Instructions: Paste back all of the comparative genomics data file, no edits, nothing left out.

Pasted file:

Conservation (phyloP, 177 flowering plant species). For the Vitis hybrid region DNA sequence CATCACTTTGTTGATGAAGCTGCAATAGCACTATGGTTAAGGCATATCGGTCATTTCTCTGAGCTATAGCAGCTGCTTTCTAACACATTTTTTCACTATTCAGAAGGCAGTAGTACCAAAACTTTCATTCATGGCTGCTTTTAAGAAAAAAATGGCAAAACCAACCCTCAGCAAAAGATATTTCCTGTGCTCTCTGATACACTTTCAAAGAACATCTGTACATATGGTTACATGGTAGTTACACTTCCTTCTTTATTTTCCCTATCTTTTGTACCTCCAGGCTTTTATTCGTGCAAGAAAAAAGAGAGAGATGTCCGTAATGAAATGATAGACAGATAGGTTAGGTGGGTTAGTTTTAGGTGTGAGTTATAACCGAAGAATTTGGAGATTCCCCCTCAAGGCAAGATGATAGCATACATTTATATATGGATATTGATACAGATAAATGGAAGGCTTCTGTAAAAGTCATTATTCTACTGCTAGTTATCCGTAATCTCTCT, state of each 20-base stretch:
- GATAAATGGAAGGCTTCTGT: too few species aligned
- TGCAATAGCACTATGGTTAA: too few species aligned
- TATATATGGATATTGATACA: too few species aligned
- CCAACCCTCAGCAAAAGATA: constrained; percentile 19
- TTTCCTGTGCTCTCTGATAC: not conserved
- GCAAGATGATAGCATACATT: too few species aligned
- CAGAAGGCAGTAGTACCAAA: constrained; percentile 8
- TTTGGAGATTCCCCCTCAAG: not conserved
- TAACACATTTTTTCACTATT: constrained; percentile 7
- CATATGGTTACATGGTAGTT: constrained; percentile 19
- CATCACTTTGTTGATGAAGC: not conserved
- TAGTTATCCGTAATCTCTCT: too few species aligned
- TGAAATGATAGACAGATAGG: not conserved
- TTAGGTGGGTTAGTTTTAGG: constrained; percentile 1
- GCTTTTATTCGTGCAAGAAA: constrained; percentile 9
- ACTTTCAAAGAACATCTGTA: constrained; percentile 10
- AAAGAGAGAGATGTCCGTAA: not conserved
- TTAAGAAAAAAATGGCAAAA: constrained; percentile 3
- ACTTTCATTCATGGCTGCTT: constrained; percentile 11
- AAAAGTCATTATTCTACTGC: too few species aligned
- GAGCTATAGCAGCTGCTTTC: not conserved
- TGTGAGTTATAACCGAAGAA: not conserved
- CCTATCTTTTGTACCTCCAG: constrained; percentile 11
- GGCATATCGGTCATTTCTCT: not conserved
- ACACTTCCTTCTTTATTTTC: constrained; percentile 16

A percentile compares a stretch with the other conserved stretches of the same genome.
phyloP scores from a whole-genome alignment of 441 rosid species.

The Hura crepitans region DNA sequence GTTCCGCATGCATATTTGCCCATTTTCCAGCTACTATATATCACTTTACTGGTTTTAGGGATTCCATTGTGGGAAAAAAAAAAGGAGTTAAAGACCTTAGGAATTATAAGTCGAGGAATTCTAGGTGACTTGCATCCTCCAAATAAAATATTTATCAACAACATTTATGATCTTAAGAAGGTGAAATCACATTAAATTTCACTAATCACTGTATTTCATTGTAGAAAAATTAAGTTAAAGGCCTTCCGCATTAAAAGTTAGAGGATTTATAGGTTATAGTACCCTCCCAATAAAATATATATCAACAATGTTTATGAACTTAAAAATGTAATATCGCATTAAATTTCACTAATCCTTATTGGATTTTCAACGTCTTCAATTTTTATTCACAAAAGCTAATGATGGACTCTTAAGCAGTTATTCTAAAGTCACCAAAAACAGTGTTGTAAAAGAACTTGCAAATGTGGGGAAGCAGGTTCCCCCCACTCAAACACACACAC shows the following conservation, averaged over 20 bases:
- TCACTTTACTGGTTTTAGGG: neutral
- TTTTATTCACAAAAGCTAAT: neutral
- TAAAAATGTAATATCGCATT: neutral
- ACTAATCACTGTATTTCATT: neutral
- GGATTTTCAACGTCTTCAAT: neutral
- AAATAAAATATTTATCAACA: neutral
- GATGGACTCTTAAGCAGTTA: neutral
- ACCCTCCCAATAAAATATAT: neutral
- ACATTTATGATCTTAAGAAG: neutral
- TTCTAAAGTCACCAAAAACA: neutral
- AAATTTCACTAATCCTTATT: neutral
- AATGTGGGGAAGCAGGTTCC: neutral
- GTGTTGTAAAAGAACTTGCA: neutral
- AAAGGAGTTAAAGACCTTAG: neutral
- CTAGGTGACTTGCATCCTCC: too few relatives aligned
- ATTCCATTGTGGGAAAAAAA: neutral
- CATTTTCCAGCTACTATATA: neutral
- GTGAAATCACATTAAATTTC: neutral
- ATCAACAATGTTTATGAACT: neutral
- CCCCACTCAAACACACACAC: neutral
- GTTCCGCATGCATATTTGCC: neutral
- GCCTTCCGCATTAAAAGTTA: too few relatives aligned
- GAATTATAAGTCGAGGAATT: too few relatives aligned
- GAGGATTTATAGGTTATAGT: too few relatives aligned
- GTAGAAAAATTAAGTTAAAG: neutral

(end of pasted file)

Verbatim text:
Conservation (phyloP, 177 flowering plant species). For the Vitis hybrid region DNA sequence CATCACTTTGTTGATGAAGCTGCAATAGCACTATGGTTAAGGCATATCGGTCATTTCTCTGAGCTATAGCAGCTGCTTTCTAACACATTTTTTCACTATTCAGAAGGCAGTAGTACCAAAACTTTCATTCATGGCTGCTTTTAAGAAAAAAATGGCAAAACCAACCCTCAGCAAAAGATATTTCCTGTGCTCTCTGATACACTTTCAAAGAACATCTGTACATATGGTTACATGGTAGTTACACTTCCTTCTTTATTTTCCCTATCTTTTGTACCTCCAGGCTTTTATTCGTGCAAGAAAAAAGAGAGAGATGTCCGTAATGAAATGATAGACAGATAGGTTAGGTGGGTTAGTTTTAGGTGTGAGTTATAACCGAAGAATTTGGAGATTCCCCCTCAAGGCAAGATGATAGCATACATTTATATATGGATATTGATACAGATAAATGGAAGGCTTCTGTAAAAGTCATTATTCTACTGCTAGTTATCCGTAATCTCTCT, state of each 20-base stretch:
- GATAAATGGAAGGCTTCTGT: too few species aligned
- TGCAATAGCACTATGGTTAA: too few species aligned
- TATATATGGATATTGATACA: too few species aligned
- CCAACCCTCAGCAAAAGATA: constrained; percentile 19
- TTTCCTGTGCTCTCTGATAC: not conserved
- GCAAGATGATAGCATACATT: too few species aligned
- CAGAAGGCAGTAGTACCAAA: constrained; percentile 8
- TTTGGAGATTCCCCCTCAAG: not conserved
- TAACACATTTTTTCACTATT: constrained; percentile 7
- CATATGGTTACATGGTAGTT: constrained; percentile 19
- CATCACTTTGTTGATGAAGC: not conserved
- TAGTTATCCGTAATCTCTCT: too few species aligned
- TGAAATGATAGACAGATAGG: not conserved
- TTAGGTGGGTTAGTTTTAGG: constrained; percentile 1
- GCTTTTATTCGTGCAAGAAA: constrained; percentile 9
- ACTTTCAAAGAACATCTGTA: constrained; percentile 10
- AAAGAGAGAGATGTCCGTAA: not conserved
- TTAAGAAAAAAATGGCAAAA: constrained; percentile 3
- ACTTTCATTCATGGCTGCTT: constrained; percentile 11
- AAAAGTCATTATTCTACTGC: too few species aligned
- GAGCTATAGCAGCTGCTTTC: not conserved
- TGTGAGTTATAACCGAAGAA: not conserved
- CCTATCTTTTGTACCTCCAG: constrained; percentile 11
- GGCATATCGGTCATTTCTCT: not conserved
- ACACTTCCTTCTTTATTTTC: constrained; percentile 16

A percentile compares a stretch with the other conserved stretches of the same genome.
phyloP scores from a whole-genome alignment of 441 rosid species.

The Hura crepitans region DNA sequence GTTCCGCATGCATATTTGCCCATTTTCCAGCTACTATATATCACTTTACTGGTTTTAGGGATTCCATTGTGGGAAAAAAAAAAGGAGTTAAAGACCTTAGGAATTATAAGTCGAGGAATTCTAGGTGACTTGCATCCTCCAAATAAAATATTTATCAACAACATTTATGATCTTAAGAAGGTGAAATCACATTAAATTTCACTAATCACTGTATTTCATTGTAGAAAAATTAAGTTAAAGGCCTTCCGCATTAAAAGTTAGAGGATTTATAGGTTATAGTACCCTCCCAATAAAATATATATCAACAATGTTTATGAACTTAAAAATGTAATATCGCATTAAATTTCACTAATCCTTATTGGATTTTCAACGTCTTCAATTTTTATTCACAAAAGCTAATGATGGACTCTTAAGCAGTTATTCTAAAGTCACCAAAAACAGTGTTGTAAAAGAACTTGCAAATGTGGGGAAGCAGGTTCCCCCCACTCAAACACACACAC shows the following conservation, averaged over 20 bases:
- TCACTTTACTGGTTTTAGGG: neutral
- TTTTATTCACAAAAGCTAAT: neutral
- TAAAAATGTAATATCGCATT: neutral
- ACTAATCACTGTATTTCATT: neutral
- GGATTTTCAACGTCTTCAAT: neutral
- AAATAAAATATTTATCAACA: neutral
- GATGGACTCTTAAGCAGTTA: neutral
- ACCCTCCCAATAAAATATAT: neutral
- ACATTTATGATCTTAAGAAG: neutral
- TTCTAAAGTCACCAAAAACA: neutral
- AAATTTCACTAATCCTTATT: neutral
- AATGTGGGGAAGCAGGTTCC: neutral
- GTGTTGTAAAAGAACTTGCA: neutral
- AAAGGAGTTAAAGACCTTAG: neutral
- CTAGGTGACTTGCATCCTCC: too few relatives aligned
- ATTCCATTGTGGGAAAAAAA: neutral
- CATTTTCCAGCTACTATATA: neutral
- GTGAAATCACATTAAATTTC: neutral
- ATCAACAATGTTTATGAACT: neutral
- CCCCACTCAAACACACACAC: neutral
- GTTCCGCATGCATATTTGCC: neutral
- GCCTTCCGCATTAAAAGTTA: too few relatives aligned
- GAATTATAAGTCGAGGAATT: too few relatives aligned
- GAGGATTTATAGGTTATAGT: too few relatives aligned
- GTAGAAAAATTAAGTTAAAG: neutral